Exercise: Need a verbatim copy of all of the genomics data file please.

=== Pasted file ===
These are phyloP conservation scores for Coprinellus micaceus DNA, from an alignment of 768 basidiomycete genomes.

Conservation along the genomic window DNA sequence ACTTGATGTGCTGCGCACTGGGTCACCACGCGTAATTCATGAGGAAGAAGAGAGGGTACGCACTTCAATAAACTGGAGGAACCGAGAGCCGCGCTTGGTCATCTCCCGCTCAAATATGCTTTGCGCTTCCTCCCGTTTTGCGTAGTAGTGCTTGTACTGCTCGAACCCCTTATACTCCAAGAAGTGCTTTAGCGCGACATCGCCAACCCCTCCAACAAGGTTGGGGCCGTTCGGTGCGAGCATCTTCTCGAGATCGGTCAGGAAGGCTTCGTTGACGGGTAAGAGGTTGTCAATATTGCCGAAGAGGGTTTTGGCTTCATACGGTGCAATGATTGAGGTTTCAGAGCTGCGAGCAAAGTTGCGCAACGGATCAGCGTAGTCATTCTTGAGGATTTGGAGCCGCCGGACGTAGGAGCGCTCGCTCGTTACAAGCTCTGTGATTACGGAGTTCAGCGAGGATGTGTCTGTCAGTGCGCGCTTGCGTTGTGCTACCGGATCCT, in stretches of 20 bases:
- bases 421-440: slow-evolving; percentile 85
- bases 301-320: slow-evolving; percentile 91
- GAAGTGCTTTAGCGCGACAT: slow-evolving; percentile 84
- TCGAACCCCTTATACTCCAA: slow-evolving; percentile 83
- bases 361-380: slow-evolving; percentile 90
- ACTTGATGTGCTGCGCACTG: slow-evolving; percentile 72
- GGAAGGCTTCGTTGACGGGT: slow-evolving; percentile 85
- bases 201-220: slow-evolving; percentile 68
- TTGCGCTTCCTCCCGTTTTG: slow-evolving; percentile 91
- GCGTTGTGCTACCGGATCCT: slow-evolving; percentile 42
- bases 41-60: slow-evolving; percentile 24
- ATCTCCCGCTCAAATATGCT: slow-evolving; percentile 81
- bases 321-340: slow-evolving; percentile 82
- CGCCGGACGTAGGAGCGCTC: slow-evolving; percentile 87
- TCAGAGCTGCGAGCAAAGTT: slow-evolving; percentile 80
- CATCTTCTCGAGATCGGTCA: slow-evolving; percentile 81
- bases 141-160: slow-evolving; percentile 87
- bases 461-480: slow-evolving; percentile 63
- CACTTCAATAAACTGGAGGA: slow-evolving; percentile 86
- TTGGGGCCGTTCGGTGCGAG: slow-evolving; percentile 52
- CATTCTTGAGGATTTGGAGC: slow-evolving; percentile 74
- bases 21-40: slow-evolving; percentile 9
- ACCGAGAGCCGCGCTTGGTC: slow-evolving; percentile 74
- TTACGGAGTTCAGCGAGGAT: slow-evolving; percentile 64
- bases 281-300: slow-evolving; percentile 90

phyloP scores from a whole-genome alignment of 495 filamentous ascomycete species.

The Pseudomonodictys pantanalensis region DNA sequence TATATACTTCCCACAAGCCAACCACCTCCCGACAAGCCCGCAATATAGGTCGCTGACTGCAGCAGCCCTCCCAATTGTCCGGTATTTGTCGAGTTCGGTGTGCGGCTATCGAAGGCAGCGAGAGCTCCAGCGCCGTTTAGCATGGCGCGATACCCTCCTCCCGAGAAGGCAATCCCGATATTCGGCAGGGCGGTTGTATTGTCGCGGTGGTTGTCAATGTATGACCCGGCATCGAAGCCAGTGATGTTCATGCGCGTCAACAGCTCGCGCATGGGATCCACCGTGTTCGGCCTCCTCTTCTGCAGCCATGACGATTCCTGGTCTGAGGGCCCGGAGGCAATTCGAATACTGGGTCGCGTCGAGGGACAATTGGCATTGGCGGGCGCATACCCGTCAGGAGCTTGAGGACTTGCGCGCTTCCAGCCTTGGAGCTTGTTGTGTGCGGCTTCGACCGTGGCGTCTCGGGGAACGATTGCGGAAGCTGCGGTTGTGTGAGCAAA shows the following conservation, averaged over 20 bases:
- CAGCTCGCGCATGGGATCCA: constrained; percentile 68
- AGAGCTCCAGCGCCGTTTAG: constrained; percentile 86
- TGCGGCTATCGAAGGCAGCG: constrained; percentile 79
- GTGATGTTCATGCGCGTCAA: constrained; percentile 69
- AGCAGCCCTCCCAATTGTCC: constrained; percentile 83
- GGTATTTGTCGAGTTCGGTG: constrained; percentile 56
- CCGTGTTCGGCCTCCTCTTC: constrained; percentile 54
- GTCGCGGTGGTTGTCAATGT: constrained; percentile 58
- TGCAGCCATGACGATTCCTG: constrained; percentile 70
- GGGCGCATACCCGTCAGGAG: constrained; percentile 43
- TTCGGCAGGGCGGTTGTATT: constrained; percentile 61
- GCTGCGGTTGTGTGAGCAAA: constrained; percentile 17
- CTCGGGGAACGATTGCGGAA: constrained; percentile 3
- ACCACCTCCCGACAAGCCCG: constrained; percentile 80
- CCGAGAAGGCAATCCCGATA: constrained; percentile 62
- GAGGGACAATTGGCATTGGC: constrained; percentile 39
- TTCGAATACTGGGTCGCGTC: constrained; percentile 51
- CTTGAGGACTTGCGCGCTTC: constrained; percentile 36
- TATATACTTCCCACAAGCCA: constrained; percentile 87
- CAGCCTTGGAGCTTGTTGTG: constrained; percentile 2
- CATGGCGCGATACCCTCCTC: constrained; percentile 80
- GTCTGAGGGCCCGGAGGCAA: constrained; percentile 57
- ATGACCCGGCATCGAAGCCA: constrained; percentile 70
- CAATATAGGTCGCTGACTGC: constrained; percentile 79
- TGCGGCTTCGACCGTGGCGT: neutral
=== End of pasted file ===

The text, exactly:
These are phyloP conservation scores for Coprinellus micaceus DNA, from an alignment of 768 basidiomycete genomes.

Conservation along the genomic window DNA sequence ACTTGATGTGCTGCGCACTGGGTCACCACGCGTAATTCATGAGGAAGAAGAGAGGGTACGCACTTCAATAAACTGGAGGAACCGAGAGCCGCGCTTGGTCATCTCCCGCTCAAATATGCTTTGCGCTTCCTCCCGTTTTGCGTAGTAGTGCTTGTACTGCTCGAACCCCTTATACTCCAAGAAGTGCTTTAGCGCGACATCGCCAACCCCTCCAACAAGGTTGGGGCCGTTCGGTGCGAGCATCTTCTCGAGATCGGTCAGGAAGGCTTCGTTGACGGGTAAGAGGTTGTCAATATTGCCGAAGAGGGTTTTGGCTTCATACGGTGCAATGATTGAGGTTTCAGAGCTGCGAGCAAAGTTGCGCAACGGATCAGCGTAGTCATTCTTGAGGATTTGGAGCCGCCGGACGTAGGAGCGCTCGCTCGTTACAAGCTCTGTGATTACGGAGTTCAGCGAGGATGTGTCTGTCAGTGCGCGCTTGCGTTGTGCTACCGGATCCT, in stretches of 20 bases:
- bases 421-440: slow-evolving; percentile 85
- bases 301-320: slow-evolving; percentile 91
- GAAGTGCTTTAGCGCGACAT: slow-evolving; percentile 84
- TCGAACCCCTTATACTCCAA: slow-evolving; percentile 83
- bases 361-380: slow-evolving; percentile 90
- ACTTGATGTGCTGCGCACTG: slow-evolving; percentile 72
- GGAAGGCTTCGTTGACGGGT: slow-evolving; percentile 85
- bases 201-220: slow-evolving; percentile 68
- TTGCGCTTCCTCCCGTTTTG: slow-evolving; percentile 91
- GCGTTGTGCTACCGGATCCT: slow-evolving; percentile 42
- bases 41-60: slow-evolving; percentile 24
- ATCTCCCGCTCAAATATGCT: slow-evolving; percentile 81
- bases 321-340: slow-evolving; percentile 82
- CGCCGGACGTAGGAGCGCTC: slow-evolving; percentile 87
- TCAGAGCTGCGAGCAAAGTT: slow-evolving; percentile 80
- CATCTTCTCGAGATCGGTCA: slow-evolving; percentile 81
- bases 141-160: slow-evolving; percentile 87
- bases 461-480: slow-evolving; percentile 63
- CACTTCAATAAACTGGAGGA: slow-evolving; percentile 86
- TTGGGGCCGTTCGGTGCGAG: slow-evolving; percentile 52
- CATTCTTGAGGATTTGGAGC: slow-evolving; percentile 74
- bases 21-40: slow-evolving; percentile 9
- ACCGAGAGCCGCGCTTGGTC: slow-evolving; percentile 74
- TTACGGAGTTCAGCGAGGAT: slow-evolving; percentile 64
- bases 281-300: slow-evolving; percentile 90

phyloP scores from a whole-genome alignment of 495 filamentous ascomycete species.

The Pseudomonodictys pantanalensis region DNA sequence TATATACTTCCCACAAGCCAACCACCTCCCGACAAGCCCGCAATATAGGTCGCTGACTGCAGCAGCCCTCCCAATTGTCCGGTATTTGTCGAGTTCGGTGTGCGGCTATCGAAGGCAGCGAGAGCTCCAGCGCCGTTTAGCATGGCGCGATACCCTCCTCCCGAGAAGGCAATCCCGATATTCGGCAGGGCGGTTGTATTGTCGCGGTGGTTGTCAATGTATGACCCGGCATCGAAGCCAGTGATGTTCATGCGCGTCAACAGCTCGCGCATGGGATCCACCGTGTTCGGCCTCCTCTTCTGCAGCCATGACGATTCCTGGTCTGAGGGCCCGGAGGCAATTCGAATACTGGGTCGCGTCGAGGGACAATTGGCATTGGCGGGCGCATACCCGTCAGGAGCTTGAGGACTTGCGCGCTTCCAGCCTTGGAGCTTGTTGTGTGCGGCTTCGACCGTGGCGTCTCGGGGAACGATTGCGGAAGCTGCGGTTGTGTGAGCAAA shows the following conservation, averaged over 20 bases:
- CAGCTCGCGCATGGGATCCA: constrained; percentile 68
- AGAGCTCCAGCGCCGTTTAG: constrained; percentile 86
- TGCGGCTATCGAAGGCAGCG: constrained; percentile 79
- GTGATGTTCATGCGCGTCAA: constrained; percentile 69
- AGCAGCCCTCCCAATTGTCC: constrained; percentile 83
- GGTATTTGTCGAGTTCGGTG: constrained; percentile 56
- CCGTGTTCGGCCTCCTCTTC: constrained; percentile 54
- GTCGCGGTGGTTGTCAATGT: constrained; percentile 58
- TGCAGCCATGACGATTCCTG: constrained; percentile 70
- GGGCGCATACCCGTCAGGAG: constrained; percentile 43
- TTCGGCAGGGCGGTTGTATT: constrained; percentile 61
- GCTGCGGTTGTGTGAGCAAA: constrained; percentile 17
- CTCGGGGAACGATTGCGGAA: constrained; percentile 3
- ACCACCTCCCGACAAGCCCG: constrained; percentile 80
- CCGAGAAGGCAATCCCGATA: constrained; percentile 62
- GAGGGACAATTGGCATTGGC: constrained; percentile 39
- TTCGAATACTGGGTCGCGTC: constrained; percentile 51
- CTTGAGGACTTGCGCGCTTC: constrained; percentile 36
- TATATACTTCCCACAAGCCA: constrained; percentile 87
- CAGCCTTGGAGCTTGTTGTG: constrained; percentile 2
- CATGGCGCGATACCCTCCTC: constrained; percentile 80
- GTCTGAGGGCCCGGAGGCAA: constrained; percentile 57
- ATGACCCGGCATCGAAGCCA: constrained; percentile 70
- CAATATAGGTCGCTGACTGC: constrained; percentile 79
- TGCGGCTTCGACCGTGGCGT: neutral